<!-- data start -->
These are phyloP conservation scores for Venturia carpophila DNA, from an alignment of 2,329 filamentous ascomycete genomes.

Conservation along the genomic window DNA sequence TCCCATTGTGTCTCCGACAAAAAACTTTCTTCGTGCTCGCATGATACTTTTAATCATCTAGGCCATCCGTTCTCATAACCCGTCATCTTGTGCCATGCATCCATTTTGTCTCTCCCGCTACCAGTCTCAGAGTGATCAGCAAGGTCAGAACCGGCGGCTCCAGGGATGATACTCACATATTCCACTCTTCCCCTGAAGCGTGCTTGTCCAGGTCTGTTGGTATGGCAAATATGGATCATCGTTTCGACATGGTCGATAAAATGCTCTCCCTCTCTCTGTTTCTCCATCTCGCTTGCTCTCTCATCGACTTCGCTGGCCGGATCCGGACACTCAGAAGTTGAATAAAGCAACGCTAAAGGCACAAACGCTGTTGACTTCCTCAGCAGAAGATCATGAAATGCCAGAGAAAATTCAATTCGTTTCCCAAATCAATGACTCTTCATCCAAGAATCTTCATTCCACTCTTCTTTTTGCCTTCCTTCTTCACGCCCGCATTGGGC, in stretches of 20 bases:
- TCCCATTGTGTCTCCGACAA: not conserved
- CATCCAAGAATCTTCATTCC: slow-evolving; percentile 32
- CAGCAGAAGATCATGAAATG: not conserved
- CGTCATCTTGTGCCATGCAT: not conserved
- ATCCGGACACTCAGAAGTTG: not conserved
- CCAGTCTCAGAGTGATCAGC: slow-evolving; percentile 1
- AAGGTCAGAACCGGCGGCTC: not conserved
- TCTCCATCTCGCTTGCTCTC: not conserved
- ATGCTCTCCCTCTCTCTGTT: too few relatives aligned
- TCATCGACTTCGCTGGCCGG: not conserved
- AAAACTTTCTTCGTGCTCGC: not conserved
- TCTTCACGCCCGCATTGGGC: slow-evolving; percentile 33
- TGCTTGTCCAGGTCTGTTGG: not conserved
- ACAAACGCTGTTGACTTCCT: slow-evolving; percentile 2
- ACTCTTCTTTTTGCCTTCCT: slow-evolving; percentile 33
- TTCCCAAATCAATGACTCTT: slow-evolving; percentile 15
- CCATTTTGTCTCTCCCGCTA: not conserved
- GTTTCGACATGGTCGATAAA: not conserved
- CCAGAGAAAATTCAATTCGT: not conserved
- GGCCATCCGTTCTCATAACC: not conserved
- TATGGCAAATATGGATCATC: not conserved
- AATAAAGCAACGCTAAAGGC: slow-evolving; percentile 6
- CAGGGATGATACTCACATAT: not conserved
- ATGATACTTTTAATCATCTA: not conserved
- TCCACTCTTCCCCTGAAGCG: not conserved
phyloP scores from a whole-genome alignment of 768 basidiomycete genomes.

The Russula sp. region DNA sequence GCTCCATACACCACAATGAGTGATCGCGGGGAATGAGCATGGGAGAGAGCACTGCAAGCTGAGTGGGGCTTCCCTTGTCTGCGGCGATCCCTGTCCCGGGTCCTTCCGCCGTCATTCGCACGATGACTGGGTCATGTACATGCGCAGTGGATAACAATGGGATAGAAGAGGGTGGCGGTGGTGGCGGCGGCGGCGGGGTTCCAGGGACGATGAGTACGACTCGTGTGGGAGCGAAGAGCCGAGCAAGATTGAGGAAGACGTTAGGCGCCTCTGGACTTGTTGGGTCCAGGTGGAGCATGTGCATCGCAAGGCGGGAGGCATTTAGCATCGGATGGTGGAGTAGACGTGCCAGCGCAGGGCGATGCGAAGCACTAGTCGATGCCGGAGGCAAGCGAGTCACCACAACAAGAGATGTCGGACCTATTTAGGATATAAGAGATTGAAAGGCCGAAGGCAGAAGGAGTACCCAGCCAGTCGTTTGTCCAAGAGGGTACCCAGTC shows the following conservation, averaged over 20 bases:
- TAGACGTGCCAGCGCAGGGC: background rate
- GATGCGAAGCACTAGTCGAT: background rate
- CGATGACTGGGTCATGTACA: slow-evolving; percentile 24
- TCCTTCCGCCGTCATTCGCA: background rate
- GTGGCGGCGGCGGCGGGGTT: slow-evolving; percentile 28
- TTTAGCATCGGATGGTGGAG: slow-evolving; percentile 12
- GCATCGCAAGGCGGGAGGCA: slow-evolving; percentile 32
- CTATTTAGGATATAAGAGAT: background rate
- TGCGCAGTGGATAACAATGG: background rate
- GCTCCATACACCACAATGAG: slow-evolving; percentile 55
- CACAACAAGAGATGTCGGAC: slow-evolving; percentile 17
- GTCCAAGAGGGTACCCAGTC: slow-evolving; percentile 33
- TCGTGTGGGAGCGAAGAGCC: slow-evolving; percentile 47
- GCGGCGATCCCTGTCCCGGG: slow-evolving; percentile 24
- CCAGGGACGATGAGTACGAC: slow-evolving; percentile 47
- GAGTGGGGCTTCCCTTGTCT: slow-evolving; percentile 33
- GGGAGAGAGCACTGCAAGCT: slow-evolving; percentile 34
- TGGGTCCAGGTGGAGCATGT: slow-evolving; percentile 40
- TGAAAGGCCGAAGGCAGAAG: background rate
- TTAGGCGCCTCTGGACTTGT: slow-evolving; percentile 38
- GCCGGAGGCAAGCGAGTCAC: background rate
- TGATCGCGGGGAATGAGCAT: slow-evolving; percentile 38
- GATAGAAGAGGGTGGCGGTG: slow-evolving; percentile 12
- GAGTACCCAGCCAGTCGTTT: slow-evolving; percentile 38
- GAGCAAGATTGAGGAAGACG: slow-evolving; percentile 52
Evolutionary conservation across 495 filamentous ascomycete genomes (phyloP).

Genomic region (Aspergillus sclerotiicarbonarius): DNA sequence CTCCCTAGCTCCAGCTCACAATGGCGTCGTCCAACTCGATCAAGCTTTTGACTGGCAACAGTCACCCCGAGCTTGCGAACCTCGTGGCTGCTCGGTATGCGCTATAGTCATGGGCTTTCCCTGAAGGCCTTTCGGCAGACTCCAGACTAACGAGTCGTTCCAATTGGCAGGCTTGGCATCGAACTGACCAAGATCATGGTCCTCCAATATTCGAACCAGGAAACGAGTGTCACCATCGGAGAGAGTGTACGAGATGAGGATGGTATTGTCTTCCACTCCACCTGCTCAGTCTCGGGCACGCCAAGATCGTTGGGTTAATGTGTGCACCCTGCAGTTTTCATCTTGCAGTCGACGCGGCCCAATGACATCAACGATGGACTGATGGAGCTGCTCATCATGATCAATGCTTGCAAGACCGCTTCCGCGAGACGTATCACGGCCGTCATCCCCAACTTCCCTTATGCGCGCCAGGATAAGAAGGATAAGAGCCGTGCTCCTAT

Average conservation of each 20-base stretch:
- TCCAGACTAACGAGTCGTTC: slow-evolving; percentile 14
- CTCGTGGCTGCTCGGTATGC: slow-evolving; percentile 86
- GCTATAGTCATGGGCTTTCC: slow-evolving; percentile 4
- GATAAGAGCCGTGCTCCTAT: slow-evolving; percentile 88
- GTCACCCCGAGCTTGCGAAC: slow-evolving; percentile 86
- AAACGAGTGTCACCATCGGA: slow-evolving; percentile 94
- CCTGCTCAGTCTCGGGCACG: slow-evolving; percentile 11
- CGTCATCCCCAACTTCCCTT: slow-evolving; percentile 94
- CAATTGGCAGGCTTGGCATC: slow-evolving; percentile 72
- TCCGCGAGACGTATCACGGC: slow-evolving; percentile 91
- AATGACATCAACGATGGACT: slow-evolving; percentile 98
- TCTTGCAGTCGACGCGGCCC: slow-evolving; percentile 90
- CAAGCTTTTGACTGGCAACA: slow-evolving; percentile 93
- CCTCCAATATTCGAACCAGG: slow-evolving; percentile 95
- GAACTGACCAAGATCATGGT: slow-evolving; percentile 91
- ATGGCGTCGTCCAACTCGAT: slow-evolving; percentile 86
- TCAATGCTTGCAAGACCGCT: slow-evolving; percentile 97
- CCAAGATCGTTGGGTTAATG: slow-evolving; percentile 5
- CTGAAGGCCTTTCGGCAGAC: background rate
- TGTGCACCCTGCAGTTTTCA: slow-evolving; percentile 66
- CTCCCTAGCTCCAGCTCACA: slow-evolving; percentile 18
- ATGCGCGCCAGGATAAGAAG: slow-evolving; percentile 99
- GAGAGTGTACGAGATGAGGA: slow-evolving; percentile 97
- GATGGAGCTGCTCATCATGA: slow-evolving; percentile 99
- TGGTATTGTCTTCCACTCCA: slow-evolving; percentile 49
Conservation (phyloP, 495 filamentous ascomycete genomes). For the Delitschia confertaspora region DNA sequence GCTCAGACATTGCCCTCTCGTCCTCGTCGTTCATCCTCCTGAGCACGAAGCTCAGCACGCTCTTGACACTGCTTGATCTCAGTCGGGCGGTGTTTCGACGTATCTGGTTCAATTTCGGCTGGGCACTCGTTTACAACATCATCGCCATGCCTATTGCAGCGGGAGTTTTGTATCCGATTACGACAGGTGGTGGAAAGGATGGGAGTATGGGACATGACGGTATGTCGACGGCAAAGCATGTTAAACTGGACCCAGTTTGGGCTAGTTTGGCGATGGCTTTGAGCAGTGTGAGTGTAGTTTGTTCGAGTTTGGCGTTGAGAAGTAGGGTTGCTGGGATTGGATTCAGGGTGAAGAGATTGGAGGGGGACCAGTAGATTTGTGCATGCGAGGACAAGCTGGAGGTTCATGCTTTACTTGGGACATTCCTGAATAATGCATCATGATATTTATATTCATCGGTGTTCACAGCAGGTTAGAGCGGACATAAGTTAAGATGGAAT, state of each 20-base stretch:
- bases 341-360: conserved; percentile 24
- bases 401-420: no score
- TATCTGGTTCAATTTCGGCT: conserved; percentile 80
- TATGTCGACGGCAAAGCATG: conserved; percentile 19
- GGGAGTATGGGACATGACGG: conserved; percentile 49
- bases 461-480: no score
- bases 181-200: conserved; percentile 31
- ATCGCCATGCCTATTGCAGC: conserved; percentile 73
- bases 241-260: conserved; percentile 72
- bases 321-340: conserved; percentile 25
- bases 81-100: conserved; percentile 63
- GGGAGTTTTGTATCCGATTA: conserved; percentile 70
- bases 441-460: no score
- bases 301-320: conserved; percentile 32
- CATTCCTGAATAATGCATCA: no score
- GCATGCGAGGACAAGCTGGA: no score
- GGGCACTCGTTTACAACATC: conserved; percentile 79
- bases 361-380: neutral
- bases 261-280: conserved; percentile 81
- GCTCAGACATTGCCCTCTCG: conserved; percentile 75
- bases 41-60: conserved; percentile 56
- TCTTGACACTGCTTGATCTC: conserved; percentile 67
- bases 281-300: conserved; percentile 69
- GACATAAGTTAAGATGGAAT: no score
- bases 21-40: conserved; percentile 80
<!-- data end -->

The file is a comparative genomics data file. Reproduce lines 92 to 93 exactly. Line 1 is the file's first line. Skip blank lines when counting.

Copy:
- bases 241-260: conserved; percentile 72
- bases 321-340: conserved; percentile 25